Increasing "the ranks of our military" is "one of the first steps we can take together" to "position America to meet every challenge that confronts us," said President Bush in last week's State of the Union address. "Tonight I ask the Congress to authorize an increase in the size of our active Army and Marine Corps by 92,000 in the next five years."
The 92,000 figure was put forward by Defense Secretary Robert Gates, who told the Senate Armed Services Committee on January 12 that more troops are needed to boost "combat capability" and "strengthen our military for the long war against terrorism." The Pentagon plans to meet that goal by reenlisting former Marines and increasing the Army's recruitment and retention rates.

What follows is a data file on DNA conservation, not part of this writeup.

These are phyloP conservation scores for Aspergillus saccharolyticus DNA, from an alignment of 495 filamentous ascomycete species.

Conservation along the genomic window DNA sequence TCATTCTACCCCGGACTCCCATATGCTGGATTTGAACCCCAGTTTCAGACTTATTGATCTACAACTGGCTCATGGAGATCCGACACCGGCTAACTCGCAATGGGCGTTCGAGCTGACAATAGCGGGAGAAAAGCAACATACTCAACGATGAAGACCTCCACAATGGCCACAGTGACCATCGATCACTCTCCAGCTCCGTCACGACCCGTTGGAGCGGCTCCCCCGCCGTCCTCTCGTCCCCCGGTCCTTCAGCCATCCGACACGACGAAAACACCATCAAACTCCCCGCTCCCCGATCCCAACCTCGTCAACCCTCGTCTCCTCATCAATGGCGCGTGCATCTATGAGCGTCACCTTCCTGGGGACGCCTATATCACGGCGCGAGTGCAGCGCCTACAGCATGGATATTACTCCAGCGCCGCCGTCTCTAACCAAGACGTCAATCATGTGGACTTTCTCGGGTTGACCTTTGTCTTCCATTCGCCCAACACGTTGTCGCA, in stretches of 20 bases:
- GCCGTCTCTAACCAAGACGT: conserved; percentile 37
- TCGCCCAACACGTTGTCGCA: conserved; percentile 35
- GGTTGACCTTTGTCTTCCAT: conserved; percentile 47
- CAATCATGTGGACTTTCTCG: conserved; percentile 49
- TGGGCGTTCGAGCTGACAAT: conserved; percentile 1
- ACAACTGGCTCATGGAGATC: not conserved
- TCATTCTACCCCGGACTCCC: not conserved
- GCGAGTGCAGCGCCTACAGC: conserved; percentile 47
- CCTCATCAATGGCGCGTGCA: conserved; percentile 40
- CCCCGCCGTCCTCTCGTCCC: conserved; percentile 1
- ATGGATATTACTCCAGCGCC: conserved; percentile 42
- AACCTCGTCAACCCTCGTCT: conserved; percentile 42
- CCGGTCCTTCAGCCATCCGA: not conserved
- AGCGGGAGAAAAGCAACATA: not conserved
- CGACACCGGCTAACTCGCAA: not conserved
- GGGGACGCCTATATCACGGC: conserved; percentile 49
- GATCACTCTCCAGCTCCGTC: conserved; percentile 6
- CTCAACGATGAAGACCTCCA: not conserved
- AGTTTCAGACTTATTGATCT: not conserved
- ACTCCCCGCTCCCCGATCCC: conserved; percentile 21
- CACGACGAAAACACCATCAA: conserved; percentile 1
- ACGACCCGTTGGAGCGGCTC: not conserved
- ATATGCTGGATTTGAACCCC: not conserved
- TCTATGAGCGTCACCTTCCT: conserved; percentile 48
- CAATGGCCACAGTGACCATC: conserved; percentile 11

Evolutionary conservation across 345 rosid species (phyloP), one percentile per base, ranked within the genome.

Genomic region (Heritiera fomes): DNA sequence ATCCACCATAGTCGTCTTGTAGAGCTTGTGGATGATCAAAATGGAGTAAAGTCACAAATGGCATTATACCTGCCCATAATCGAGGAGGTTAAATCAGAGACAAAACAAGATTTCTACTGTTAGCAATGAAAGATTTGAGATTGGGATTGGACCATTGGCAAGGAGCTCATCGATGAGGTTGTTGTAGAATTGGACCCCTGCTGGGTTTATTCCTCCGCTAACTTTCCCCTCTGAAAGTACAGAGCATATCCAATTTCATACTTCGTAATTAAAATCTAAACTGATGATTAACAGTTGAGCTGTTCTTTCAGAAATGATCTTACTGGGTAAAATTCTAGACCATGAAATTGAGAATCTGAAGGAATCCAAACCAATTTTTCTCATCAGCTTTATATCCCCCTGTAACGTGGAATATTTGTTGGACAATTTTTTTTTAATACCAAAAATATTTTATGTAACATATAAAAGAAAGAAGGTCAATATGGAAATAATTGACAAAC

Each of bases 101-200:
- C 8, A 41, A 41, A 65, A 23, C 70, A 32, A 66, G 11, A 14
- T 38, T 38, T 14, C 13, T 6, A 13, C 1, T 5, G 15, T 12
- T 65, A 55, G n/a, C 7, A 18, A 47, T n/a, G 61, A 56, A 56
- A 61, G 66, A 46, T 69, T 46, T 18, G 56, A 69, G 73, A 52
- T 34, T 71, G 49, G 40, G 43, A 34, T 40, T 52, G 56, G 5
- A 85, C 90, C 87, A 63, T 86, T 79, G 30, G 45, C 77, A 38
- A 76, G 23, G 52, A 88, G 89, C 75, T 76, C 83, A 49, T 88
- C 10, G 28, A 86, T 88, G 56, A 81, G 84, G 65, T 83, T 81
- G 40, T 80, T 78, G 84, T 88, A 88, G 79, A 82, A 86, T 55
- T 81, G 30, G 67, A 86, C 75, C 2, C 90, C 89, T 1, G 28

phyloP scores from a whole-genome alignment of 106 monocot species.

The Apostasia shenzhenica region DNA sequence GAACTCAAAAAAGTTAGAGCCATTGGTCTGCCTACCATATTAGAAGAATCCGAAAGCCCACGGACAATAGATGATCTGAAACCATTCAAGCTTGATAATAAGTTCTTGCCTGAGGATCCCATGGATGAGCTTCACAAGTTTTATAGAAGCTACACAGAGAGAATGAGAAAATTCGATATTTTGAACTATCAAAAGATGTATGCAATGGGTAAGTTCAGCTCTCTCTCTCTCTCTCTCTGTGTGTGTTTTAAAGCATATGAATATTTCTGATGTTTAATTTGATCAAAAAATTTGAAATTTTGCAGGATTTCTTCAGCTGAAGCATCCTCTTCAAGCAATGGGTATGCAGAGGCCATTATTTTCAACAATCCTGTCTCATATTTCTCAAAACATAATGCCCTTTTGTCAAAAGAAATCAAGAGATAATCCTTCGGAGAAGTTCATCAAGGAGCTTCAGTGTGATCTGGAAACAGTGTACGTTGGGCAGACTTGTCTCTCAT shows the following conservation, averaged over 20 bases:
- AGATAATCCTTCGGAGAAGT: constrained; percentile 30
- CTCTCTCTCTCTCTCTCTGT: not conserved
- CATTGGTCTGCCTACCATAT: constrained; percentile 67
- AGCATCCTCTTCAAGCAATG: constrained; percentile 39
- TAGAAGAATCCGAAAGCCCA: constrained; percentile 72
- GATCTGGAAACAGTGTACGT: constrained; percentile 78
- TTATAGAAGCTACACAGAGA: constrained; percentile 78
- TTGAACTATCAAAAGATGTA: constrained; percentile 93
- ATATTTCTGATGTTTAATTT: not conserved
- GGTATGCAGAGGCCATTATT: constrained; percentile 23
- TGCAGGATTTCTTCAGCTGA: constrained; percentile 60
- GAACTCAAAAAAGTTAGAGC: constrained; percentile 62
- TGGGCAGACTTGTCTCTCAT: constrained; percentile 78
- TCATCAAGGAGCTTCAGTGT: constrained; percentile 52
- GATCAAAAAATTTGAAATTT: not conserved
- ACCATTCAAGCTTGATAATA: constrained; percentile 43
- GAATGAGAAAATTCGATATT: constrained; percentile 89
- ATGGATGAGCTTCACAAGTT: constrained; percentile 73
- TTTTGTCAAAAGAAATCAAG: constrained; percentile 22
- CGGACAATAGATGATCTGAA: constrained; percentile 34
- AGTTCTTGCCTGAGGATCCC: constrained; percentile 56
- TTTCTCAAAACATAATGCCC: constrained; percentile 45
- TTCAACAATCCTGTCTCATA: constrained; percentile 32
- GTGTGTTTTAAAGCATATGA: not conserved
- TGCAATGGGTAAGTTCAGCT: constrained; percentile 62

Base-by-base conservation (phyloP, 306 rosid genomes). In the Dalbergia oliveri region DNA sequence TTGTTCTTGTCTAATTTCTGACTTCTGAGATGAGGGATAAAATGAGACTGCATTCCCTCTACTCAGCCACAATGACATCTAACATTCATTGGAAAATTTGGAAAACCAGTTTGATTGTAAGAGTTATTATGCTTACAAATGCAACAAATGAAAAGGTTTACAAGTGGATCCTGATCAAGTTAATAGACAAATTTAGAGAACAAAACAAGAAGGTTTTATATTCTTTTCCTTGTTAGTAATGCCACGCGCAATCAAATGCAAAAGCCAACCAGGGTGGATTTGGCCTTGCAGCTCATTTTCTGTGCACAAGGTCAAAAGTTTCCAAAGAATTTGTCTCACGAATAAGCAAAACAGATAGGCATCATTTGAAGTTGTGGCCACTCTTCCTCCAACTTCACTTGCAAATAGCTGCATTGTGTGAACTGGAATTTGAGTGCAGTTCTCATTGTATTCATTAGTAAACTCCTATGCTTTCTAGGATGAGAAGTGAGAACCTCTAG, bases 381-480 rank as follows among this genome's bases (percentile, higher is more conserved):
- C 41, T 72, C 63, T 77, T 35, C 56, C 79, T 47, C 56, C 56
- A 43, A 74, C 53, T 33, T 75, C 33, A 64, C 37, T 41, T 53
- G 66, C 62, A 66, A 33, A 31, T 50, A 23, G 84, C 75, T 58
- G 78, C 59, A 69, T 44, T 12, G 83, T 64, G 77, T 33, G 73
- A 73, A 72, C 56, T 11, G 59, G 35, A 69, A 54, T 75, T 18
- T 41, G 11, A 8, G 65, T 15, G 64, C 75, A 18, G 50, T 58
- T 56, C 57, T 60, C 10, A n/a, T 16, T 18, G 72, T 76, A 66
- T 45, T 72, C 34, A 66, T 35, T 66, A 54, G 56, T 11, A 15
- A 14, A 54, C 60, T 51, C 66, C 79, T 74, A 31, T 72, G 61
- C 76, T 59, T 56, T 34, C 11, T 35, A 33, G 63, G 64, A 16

Under the plan, the Army would only "slightly increase its recruitment goals -- by 2,000 to 3,000" a year, according to UPI. But in 2005, "the Army failed to meet its annual recruiting goal by the widest margin in two decades," reported the New York Times. To meet its 2006 goal, the Army hired more recruiters, raised the maximum allowable age for recruits, doubled the percentage of recruits who scored low on aptitude tests, issued waivers for some recruits' prior convictions, and significantly increased cash bonuses.
If it was that difficult for the Army to meet past recruiting goals, how will it meet future, larger ones? Some clues are offered in the Army's self-nomination for a prestigious public relations award.